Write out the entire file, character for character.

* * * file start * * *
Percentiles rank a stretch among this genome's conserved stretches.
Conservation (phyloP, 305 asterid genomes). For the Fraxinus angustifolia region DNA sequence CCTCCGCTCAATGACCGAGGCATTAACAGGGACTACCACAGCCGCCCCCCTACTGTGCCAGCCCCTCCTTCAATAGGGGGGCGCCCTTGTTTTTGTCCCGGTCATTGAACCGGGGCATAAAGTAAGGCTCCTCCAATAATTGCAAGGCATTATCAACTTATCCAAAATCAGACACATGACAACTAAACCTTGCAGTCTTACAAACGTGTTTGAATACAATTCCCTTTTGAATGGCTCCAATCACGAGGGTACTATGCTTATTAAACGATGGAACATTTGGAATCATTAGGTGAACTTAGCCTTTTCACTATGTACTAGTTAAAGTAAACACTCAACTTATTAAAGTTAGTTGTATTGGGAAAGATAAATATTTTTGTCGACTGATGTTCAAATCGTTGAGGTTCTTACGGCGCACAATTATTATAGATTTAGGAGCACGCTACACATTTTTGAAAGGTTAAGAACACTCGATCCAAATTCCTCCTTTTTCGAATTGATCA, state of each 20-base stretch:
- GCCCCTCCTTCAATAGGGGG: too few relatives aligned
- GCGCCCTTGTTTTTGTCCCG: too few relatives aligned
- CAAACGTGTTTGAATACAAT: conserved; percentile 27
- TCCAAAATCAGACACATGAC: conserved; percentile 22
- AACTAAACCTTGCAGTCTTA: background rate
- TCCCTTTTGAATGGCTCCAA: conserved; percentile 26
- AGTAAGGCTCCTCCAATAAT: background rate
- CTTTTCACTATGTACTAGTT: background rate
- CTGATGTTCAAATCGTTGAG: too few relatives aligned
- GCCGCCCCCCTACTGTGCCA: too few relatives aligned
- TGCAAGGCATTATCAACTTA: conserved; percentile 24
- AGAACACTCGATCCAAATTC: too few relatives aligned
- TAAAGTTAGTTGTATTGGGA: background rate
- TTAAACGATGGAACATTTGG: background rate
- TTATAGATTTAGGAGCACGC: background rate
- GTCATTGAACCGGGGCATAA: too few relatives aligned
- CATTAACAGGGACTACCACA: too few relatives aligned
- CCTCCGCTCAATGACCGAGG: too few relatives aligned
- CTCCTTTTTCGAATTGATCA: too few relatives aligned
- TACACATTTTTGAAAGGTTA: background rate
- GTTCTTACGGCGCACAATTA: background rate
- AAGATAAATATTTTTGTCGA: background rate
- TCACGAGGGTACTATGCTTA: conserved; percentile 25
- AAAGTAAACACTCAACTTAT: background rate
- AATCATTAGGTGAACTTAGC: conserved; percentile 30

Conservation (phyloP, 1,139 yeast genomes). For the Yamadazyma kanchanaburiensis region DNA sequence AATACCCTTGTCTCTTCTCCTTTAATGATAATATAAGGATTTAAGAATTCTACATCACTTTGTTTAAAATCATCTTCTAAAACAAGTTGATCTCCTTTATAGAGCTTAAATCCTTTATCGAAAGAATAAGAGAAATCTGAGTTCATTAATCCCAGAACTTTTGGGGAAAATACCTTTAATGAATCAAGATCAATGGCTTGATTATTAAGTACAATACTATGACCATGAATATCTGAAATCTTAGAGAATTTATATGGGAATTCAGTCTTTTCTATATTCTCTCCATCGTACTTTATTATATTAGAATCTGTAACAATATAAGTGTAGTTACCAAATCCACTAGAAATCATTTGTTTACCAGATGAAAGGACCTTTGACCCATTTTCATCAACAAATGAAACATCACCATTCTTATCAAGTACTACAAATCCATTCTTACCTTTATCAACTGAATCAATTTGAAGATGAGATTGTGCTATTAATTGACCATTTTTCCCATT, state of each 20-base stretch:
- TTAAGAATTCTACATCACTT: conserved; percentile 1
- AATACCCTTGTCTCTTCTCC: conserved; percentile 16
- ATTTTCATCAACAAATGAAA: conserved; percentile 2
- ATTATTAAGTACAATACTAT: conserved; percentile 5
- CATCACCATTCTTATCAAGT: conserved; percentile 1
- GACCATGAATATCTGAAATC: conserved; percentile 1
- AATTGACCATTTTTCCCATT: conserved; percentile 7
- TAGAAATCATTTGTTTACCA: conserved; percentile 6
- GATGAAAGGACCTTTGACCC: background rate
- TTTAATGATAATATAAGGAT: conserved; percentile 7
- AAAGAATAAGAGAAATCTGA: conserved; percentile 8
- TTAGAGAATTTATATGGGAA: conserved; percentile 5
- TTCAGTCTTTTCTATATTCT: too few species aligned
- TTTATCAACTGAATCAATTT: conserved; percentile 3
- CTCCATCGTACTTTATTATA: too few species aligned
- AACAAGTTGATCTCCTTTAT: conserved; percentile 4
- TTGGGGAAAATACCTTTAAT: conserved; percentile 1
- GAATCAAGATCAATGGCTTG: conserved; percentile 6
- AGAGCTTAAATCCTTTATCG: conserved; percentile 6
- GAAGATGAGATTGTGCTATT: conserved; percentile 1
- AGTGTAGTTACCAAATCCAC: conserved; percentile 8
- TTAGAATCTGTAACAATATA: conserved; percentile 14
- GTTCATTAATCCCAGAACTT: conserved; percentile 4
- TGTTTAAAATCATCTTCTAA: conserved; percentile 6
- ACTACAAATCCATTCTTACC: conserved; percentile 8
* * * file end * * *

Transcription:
Percentiles rank a stretch among this genome's conserved stretches.
Conservation (phyloP, 305 asterid genomes). For the Fraxinus angustifolia region DNA sequence CCTCCGCTCAATGACCGAGGCATTAACAGGGACTACCACAGCCGCCCCCCTACTGTGCCAGCCCCTCCTTCAATAGGGGGGCGCCCTTGTTTTTGTCCCGGTCATTGAACCGGGGCATAAAGTAAGGCTCCTCCAATAATTGCAAGGCATTATCAACTTATCCAAAATCAGACACATGACAACTAAACCTTGCAGTCTTACAAACGTGTTTGAATACAATTCCCTTTTGAATGGCTCCAATCACGAGGGTACTATGCTTATTAAACGATGGAACATTTGGAATCATTAGGTGAACTTAGCCTTTTCACTATGTACTAGTTAAAGTAAACACTCAACTTATTAAAGTTAGTTGTATTGGGAAAGATAAATATTTTTGTCGACTGATGTTCAAATCGTTGAGGTTCTTACGGCGCACAATTATTATAGATTTAGGAGCACGCTACACATTTTTGAAAGGTTAAGAACACTCGATCCAAATTCCTCCTTTTTCGAATTGATCA, state of each 20-base stretch:
- GCCCCTCCTTCAATAGGGGG: too few relatives aligned
- GCGCCCTTGTTTTTGTCCCG: too few relatives aligned
- CAAACGTGTTTGAATACAAT: conserved; percentile 27
- TCCAAAATCAGACACATGAC: conserved; percentile 22
- AACTAAACCTTGCAGTCTTA: background rate
- TCCCTTTTGAATGGCTCCAA: conserved; percentile 26
- AGTAAGGCTCCTCCAATAAT: background rate
- CTTTTCACTATGTACTAGTT: background rate
- CTGATGTTCAAATCGTTGAG: too few relatives aligned
- GCCGCCCCCCTACTGTGCCA: too few relatives aligned
- TGCAAGGCATTATCAACTTA: conserved; percentile 24
- AGAACACTCGATCCAAATTC: too few relatives aligned
- TAAAGTTAGTTGTATTGGGA: background rate
- TTAAACGATGGAACATTTGG: background rate
- TTATAGATTTAGGAGCACGC: background rate
- GTCATTGAACCGGGGCATAA: too few relatives aligned
- CATTAACAGGGACTACCACA: too few relatives aligned
- CCTCCGCTCAATGACCGAGG: too few relatives aligned
- CTCCTTTTTCGAATTGATCA: too few relatives aligned
- TACACATTTTTGAAAGGTTA: background rate
- GTTCTTACGGCGCACAATTA: background rate
- AAGATAAATATTTTTGTCGA: background rate
- TCACGAGGGTACTATGCTTA: conserved; percentile 25
- AAAGTAAACACTCAACTTAT: background rate
- AATCATTAGGTGAACTTAGC: conserved; percentile 30

Conservation (phyloP, 1,139 yeast genomes). For the Yamadazyma kanchanaburiensis region DNA sequence AATACCCTTGTCTCTTCTCCTTTAATGATAATATAAGGATTTAAGAATTCTACATCACTTTGTTTAAAATCATCTTCTAAAACAAGTTGATCTCCTTTATAGAGCTTAAATCCTTTATCGAAAGAATAAGAGAAATCTGAGTTCATTAATCCCAGAACTTTTGGGGAAAATACCTTTAATGAATCAAGATCAATGGCTTGATTATTAAGTACAATACTATGACCATGAATATCTGAAATCTTAGAGAATTTATATGGGAATTCAGTCTTTTCTATATTCTCTCCATCGTACTTTATTATATTAGAATCTGTAACAATATAAGTGTAGTTACCAAATCCACTAGAAATCATTTGTTTACCAGATGAAAGGACCTTTGACCCATTTTCATCAACAAATGAAACATCACCATTCTTATCAAGTACTACAAATCCATTCTTACCTTTATCAACTGAATCAATTTGAAGATGAGATTGTGCTATTAATTGACCATTTTTCCCATT, state of each 20-base stretch:
- TTAAGAATTCTACATCACTT: conserved; percentile 1
- AATACCCTTGTCTCTTCTCC: conserved; percentile 16
- ATTTTCATCAACAAATGAAA: conserved; percentile 2
- ATTATTAAGTACAATACTAT: conserved; percentile 5
- CATCACCATTCTTATCAAGT: conserved; percentile 1
- GACCATGAATATCTGAAATC: conserved; percentile 1
- AATTGACCATTTTTCCCATT: conserved; percentile 7
- TAGAAATCATTTGTTTACCA: conserved; percentile 6
- GATGAAAGGACCTTTGACCC: background rate
- TTTAATGATAATATAAGGAT: conserved; percentile 7
- AAAGAATAAGAGAAATCTGA: conserved; percentile 8
- TTAGAGAATTTATATGGGAA: conserved; percentile 5
- TTCAGTCTTTTCTATATTCT: too few species aligned
- TTTATCAACTGAATCAATTT: conserved; percentile 3
- CTCCATCGTACTTTATTATA: too few species aligned
- AACAAGTTGATCTCCTTTAT: conserved; percentile 4
- TTGGGGAAAATACCTTTAAT: conserved; percentile 1
- GAATCAAGATCAATGGCTTG: conserved; percentile 6
- AGAGCTTAAATCCTTTATCG: conserved; percentile 6
- GAAGATGAGATTGTGCTATT: conserved; percentile 1
- AGTGTAGTTACCAAATCCAC: conserved; percentile 8
- TTAGAATCTGTAACAATATA: conserved; percentile 14
- GTTCATTAATCCCAGAACTT: conserved; percentile 4
- TGTTTAAAATCATCTTCTAA: conserved; percentile 6
- ACTACAAATCCATTCTTACC: conserved; percentile 8